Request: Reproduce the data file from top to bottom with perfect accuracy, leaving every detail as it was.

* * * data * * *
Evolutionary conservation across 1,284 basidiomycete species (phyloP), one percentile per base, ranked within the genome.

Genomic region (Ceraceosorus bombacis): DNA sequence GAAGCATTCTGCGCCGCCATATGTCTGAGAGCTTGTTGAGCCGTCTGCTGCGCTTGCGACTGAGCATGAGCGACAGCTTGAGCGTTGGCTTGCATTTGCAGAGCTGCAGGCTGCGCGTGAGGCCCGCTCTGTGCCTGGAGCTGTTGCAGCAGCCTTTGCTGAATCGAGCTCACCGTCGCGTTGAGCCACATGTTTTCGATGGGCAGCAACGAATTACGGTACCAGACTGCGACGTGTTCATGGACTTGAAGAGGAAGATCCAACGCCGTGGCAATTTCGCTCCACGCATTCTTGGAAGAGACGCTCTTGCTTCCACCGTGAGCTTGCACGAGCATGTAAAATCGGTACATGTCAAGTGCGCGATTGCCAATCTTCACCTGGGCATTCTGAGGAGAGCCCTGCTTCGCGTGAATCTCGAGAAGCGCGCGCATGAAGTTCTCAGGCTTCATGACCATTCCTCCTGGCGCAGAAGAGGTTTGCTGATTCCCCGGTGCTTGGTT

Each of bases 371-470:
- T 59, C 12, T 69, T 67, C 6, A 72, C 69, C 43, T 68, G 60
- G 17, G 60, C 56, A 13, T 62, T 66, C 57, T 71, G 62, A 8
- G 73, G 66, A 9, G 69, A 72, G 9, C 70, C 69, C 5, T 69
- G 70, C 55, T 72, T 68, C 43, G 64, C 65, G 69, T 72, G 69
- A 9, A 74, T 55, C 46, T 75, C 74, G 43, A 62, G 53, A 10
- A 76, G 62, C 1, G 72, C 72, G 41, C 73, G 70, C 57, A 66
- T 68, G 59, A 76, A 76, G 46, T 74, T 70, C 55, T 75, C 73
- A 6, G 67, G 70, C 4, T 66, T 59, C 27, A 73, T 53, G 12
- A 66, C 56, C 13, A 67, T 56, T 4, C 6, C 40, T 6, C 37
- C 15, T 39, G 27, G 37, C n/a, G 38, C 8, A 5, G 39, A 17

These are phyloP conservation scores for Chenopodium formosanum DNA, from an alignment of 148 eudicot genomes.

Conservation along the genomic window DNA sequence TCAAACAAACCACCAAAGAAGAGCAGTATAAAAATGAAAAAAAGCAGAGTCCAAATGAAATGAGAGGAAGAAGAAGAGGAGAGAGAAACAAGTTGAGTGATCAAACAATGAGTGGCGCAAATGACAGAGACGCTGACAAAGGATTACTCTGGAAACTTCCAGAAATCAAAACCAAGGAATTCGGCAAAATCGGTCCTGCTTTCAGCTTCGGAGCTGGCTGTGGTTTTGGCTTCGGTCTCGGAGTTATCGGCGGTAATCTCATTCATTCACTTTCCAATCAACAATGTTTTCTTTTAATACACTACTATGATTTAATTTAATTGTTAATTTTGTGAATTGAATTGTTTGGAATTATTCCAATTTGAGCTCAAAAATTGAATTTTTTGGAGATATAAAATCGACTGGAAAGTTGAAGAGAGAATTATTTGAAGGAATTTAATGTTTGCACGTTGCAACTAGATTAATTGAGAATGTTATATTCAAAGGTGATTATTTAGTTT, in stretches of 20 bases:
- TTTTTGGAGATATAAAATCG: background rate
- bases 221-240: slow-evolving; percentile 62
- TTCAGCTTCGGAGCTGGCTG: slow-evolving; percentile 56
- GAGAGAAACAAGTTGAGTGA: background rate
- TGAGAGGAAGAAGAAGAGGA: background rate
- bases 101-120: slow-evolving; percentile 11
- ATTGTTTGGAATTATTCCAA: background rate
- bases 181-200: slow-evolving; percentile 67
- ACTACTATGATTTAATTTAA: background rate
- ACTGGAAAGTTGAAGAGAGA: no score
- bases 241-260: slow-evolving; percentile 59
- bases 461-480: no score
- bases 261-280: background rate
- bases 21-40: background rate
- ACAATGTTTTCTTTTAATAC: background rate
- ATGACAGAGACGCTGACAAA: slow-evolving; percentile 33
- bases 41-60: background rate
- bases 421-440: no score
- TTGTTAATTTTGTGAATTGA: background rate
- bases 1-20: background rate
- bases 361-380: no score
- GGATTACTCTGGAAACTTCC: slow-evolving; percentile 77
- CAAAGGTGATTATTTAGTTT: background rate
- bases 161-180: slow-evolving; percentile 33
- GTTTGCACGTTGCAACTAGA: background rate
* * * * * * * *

Evolutionary conservation across 1,284 basidiomycete species (phyloP), one percentile per base, ranked within the genome.

Genomic region (Ceraceosorus bombacis): DNA sequence GAAGCATTCTGCGCCGCCATATGTCTGAGAGCTTGTTGAGCCGTCTGCTGCGCTTGCGACTGAGCATGAGCGACAGCTTGAGCGTTGGCTTGCATTTGCAGAGCTGCAGGCTGCGCGTGAGGCCCGCTCTGTGCCTGGAGCTGTTGCAGCAGCCTTTGCTGAATCGAGCTCACCGTCGCGTTGAGCCACATGTTTTCGATGGGCAGCAACGAATTACGGTACCAGACTGCGACGTGTTCATGGACTTGAAGAGGAAGATCCAACGCCGTGGCAATTTCGCTCCACGCATTCTTGGAAGAGACGCTCTTGCTTCCACCGTGAGCTTGCACGAGCATGTAAAATCGGTACATGTCAAGTGCGCGATTGCCAATCTTCACCTGGGCATTCTGAGGAGAGCCCTGCTTCGCGTGAATCTCGAGAAGCGCGCGCATGAAGTTCTCAGGCTTCATGACCATTCCTCCTGGCGCAGAAGAGGTTTGCTGATTCCCCGGTGCTTGGTT

Each of bases 371-470:
- T 59, C 12, T 69, T 67, C 6, A 72, C 69, C 43, T 68, G 60
- G 17, G 60, C 56, A 13, T 62, T 66, C 57, T 71, G 62, A 8
- G 73, G 66, A 9, G 69, A 72, G 9, C 70, C 69, C 5, T 69
- G 70, C 55, T 72, T 68, C 43, G 64, C 65, G 69, T 72, G 69
- A 9, A 74, T 55, C 46, T 75, C 74, G 43, A 62, G 53, A 10
- A 76, G 62, C 1, G 72, C 72, G 41, C 73, G 70, C 57, A 66
- T 68, G 59, A 76, A 76, G 46, T 74, T 70, C 55, T 75, C 73
- A 6, G 67, G 70, C 4, T 66, T 59, C 27, A 73, T 53, G 12
- A 66, C 56, C 13, A 67, T 56, T 4, C 6, C 40, T 6, C 37
- C 15, T 39, G 27, G 37, C n/a, G 38, C 8, A 5, G 39, A 17

These are phyloP conservation scores for Chenopodium formosanum DNA, from an alignment of 148 eudicot genomes.

Conservation along the genomic window DNA sequence TCAAACAAACCACCAAAGAAGAGCAGTATAAAAATGAAAAAAAGCAGAGTCCAAATGAAATGAGAGGAAGAAGAAGAGGAGAGAGAAACAAGTTGAGTGATCAAACAATGAGTGGCGCAAATGACAGAGACGCTGACAAAGGATTACTCTGGAAACTTCCAGAAATCAAAACCAAGGAATTCGGCAAAATCGGTCCTGCTTTCAGCTTCGGAGCTGGCTGTGGTTTTGGCTTCGGTCTCGGAGTTATCGGCGGTAATCTCATTCATTCACTTTCCAATCAACAATGTTTTCTTTTAATACACTACTATGATTTAATTTAATTGTTAATTTTGTGAATTGAATTGTTTGGAATTATTCCAATTTGAGCTCAAAAATTGAATTTTTTGGAGATATAAAATCGACTGGAAAGTTGAAGAGAGAATTATTTGAAGGAATTTAATGTTTGCACGTTGCAACTAGATTAATTGAGAATGTTATATTCAAAGGTGATTATTTAGTTT, in stretches of 20 bases:
- TTTTTGGAGATATAAAATCG: background rate
- bases 221-240: slow-evolving; percentile 62
- TTCAGCTTCGGAGCTGGCTG: slow-evolving; percentile 56
- GAGAGAAACAAGTTGAGTGA: background rate
- TGAGAGGAAGAAGAAGAGGA: background rate
- bases 101-120: slow-evolving; percentile 11
- ATTGTTTGGAATTATTCCAA: background rate
- bases 181-200: slow-evolving; percentile 67
- ACTACTATGATTTAATTTAA: background rate
- ACTGGAAAGTTGAAGAGAGA: no score
- bases 241-260: slow-evolving; percentile 59
- bases 461-480: no score
- bases 261-280: background rate
- bases 21-40: background rate
- ACAATGTTTTCTTTTAATAC: background rate
- ATGACAGAGACGCTGACAAA: slow-evolving; percentile 33
- bases 41-60: background rate
- bases 421-440: no score
- TTGTTAATTTTGTGAATTGA: background rate
- bases 1-20: background rate
- bases 361-380: no score
- GGATTACTCTGGAAACTTCC: slow-evolving; percentile 77
- CAAAGGTGATTATTTAGTTT: background rate
- bases 161-180: slow-evolving; percentile 33
- GTTTGCACGTTGCAACTAGA: background rate